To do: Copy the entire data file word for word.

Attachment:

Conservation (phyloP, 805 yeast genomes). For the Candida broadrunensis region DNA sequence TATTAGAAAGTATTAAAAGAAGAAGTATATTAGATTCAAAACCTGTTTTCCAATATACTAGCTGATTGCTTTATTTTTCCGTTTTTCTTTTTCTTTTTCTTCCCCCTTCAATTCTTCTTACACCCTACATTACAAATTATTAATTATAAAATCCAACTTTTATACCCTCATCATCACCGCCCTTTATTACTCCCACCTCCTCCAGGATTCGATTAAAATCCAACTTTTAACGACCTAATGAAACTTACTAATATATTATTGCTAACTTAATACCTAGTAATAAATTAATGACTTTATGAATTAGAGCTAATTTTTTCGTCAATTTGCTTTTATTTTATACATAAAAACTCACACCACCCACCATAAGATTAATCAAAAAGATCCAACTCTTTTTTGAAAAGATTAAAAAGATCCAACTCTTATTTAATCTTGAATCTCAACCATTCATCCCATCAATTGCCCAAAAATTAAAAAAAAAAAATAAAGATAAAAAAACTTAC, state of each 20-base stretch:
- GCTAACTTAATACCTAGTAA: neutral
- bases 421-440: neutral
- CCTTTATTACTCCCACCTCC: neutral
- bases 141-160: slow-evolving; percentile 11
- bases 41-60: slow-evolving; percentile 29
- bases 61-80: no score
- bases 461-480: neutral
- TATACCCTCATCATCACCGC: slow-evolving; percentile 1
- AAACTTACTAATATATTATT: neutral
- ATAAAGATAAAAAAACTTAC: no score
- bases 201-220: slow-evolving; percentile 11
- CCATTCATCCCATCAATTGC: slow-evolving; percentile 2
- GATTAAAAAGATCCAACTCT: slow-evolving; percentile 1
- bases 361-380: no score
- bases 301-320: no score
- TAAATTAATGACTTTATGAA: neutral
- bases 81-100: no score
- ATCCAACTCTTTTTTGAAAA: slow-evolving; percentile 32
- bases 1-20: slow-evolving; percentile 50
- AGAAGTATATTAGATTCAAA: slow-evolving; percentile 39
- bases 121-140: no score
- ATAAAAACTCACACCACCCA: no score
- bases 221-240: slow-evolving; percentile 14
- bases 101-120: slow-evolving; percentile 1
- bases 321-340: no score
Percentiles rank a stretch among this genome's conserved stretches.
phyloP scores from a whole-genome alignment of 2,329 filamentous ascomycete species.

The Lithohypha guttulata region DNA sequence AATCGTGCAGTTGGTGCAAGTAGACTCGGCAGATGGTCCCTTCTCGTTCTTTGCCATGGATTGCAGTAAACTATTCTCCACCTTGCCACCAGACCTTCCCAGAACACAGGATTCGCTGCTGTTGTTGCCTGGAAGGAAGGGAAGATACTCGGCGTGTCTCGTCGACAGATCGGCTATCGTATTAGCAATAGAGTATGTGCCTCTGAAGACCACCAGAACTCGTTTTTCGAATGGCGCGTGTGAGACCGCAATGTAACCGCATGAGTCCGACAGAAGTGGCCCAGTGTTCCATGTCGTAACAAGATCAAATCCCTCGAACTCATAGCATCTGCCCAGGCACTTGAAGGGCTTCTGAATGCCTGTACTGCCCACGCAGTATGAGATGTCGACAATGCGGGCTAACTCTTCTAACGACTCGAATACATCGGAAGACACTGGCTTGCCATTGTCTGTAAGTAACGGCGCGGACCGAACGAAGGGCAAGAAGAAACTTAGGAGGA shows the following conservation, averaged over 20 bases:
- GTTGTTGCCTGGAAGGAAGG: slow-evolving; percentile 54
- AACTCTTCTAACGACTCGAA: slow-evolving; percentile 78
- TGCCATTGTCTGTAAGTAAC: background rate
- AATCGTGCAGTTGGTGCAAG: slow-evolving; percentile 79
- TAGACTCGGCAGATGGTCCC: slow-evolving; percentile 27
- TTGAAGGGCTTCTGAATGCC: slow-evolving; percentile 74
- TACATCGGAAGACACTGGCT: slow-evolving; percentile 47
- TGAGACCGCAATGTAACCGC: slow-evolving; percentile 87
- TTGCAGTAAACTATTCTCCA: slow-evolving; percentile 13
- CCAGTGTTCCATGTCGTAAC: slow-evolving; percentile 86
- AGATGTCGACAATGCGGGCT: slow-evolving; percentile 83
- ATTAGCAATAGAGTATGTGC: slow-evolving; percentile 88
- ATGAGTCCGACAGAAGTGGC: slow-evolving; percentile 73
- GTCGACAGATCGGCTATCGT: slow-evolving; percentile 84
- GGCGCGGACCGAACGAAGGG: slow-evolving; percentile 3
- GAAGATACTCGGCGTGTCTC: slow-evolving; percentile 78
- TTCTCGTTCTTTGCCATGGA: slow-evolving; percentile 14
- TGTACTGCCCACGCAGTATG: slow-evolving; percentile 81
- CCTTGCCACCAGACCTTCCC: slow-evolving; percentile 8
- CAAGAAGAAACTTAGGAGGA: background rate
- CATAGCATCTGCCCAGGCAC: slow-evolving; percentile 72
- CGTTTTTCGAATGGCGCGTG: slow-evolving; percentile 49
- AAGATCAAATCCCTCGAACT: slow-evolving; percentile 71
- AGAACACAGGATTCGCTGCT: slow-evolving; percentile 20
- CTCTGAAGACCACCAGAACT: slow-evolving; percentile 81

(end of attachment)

Conservation (phyloP, 805 yeast genomes). For the Candida broadrunensis region DNA sequence TATTAGAAAGTATTAAAAGAAGAAGTATATTAGATTCAAAACCTGTTTTCCAATATACTAGCTGATTGCTTTATTTTTCCGTTTTTCTTTTTCTTTTTCTTCCCCCTTCAATTCTTCTTACACCCTACATTACAAATTATTAATTATAAAATCCAACTTTTATACCCTCATCATCACCGCCCTTTATTACTCCCACCTCCTCCAGGATTCGATTAAAATCCAACTTTTAACGACCTAATGAAACTTACTAATATATTATTGCTAACTTAATACCTAGTAATAAATTAATGACTTTATGAATTAGAGCTAATTTTTTCGTCAATTTGCTTTTATTTTATACATAAAAACTCACACCACCCACCATAAGATTAATCAAAAAGATCCAACTCTTTTTTGAAAAGATTAAAAAGATCCAACTCTTATTTAATCTTGAATCTCAACCATTCATCCCATCAATTGCCCAAAAATTAAAAAAAAAAAATAAAGATAAAAAAACTTAC, state of each 20-base stretch:
- GCTAACTTAATACCTAGTAA: neutral
- bases 421-440: neutral
- CCTTTATTACTCCCACCTCC: neutral
- bases 141-160: slow-evolving; percentile 11
- bases 41-60: slow-evolving; percentile 29
- bases 61-80: no score
- bases 461-480: neutral
- TATACCCTCATCATCACCGC: slow-evolving; percentile 1
- AAACTTACTAATATATTATT: neutral
- ATAAAGATAAAAAAACTTAC: no score
- bases 201-220: slow-evolving; percentile 11
- CCATTCATCCCATCAATTGC: slow-evolving; percentile 2
- GATTAAAAAGATCCAACTCT: slow-evolving; percentile 1
- bases 361-380: no score
- bases 301-320: no score
- TAAATTAATGACTTTATGAA: neutral
- bases 81-100: no score
- ATCCAACTCTTTTTTGAAAA: slow-evolving; percentile 32
- bases 1-20: slow-evolving; percentile 50
- AGAAGTATATTAGATTCAAA: slow-evolving; percentile 39
- bases 121-140: no score
- ATAAAAACTCACACCACCCA: no score
- bases 221-240: slow-evolving; percentile 14
- bases 101-120: slow-evolving; percentile 1
- bases 321-340: no score
Percentiles rank a stretch among this genome's conserved stretches.
phyloP scores from a whole-genome alignment of 2,329 filamentous ascomycete species.

The Lithohypha guttulata region DNA sequence AATCGTGCAGTTGGTGCAAGTAGACTCGGCAGATGGTCCCTTCTCGTTCTTTGCCATGGATTGCAGTAAACTATTCTCCACCTTGCCACCAGACCTTCCCAGAACACAGGATTCGCTGCTGTTGTTGCCTGGAAGGAAGGGAAGATACTCGGCGTGTCTCGTCGACAGATCGGCTATCGTATTAGCAATAGAGTATGTGCCTCTGAAGACCACCAGAACTCGTTTTTCGAATGGCGCGTGTGAGACCGCAATGTAACCGCATGAGTCCGACAGAAGTGGCCCAGTGTTCCATGTCGTAACAAGATCAAATCCCTCGAACTCATAGCATCTGCCCAGGCACTTGAAGGGCTTCTGAATGCCTGTACTGCCCACGCAGTATGAGATGTCGACAATGCGGGCTAACTCTTCTAACGACTCGAATACATCGGAAGACACTGGCTTGCCATTGTCTGTAAGTAACGGCGCGGACCGAACGAAGGGCAAGAAGAAACTTAGGAGGA shows the following conservation, averaged over 20 bases:
- GTTGTTGCCTGGAAGGAAGG: slow-evolving; percentile 54
- AACTCTTCTAACGACTCGAA: slow-evolving; percentile 78
- TGCCATTGTCTGTAAGTAAC: background rate
- AATCGTGCAGTTGGTGCAAG: slow-evolving; percentile 79
- TAGACTCGGCAGATGGTCCC: slow-evolving; percentile 27
- TTGAAGGGCTTCTGAATGCC: slow-evolving; percentile 74
- TACATCGGAAGACACTGGCT: slow-evolving; percentile 47
- TGAGACCGCAATGTAACCGC: slow-evolving; percentile 87
- TTGCAGTAAACTATTCTCCA: slow-evolving; percentile 13
- CCAGTGTTCCATGTCGTAAC: slow-evolving; percentile 86
- AGATGTCGACAATGCGGGCT: slow-evolving; percentile 83
- ATTAGCAATAGAGTATGTGC: slow-evolving; percentile 88
- ATGAGTCCGACAGAAGTGGC: slow-evolving; percentile 73
- GTCGACAGATCGGCTATCGT: slow-evolving; percentile 84
- GGCGCGGACCGAACGAAGGG: slow-evolving; percentile 3
- GAAGATACTCGGCGTGTCTC: slow-evolving; percentile 78
- TTCTCGTTCTTTGCCATGGA: slow-evolving; percentile 14
- TGTACTGCCCACGCAGTATG: slow-evolving; percentile 81
- CCTTGCCACCAGACCTTCCC: slow-evolving; percentile 8
- CAAGAAGAAACTTAGGAGGA: background rate
- CATAGCATCTGCCCAGGCAC: slow-evolving; percentile 72
- CGTTTTTCGAATGGCGCGTG: slow-evolving; percentile 49
- AAGATCAAATCCCTCGAACT: slow-evolving; percentile 71
- AGAACACAGGATTCGCTGCT: slow-evolving; percentile 20
- CTCTGAAGACCACCAGAACT: slow-evolving; percentile 81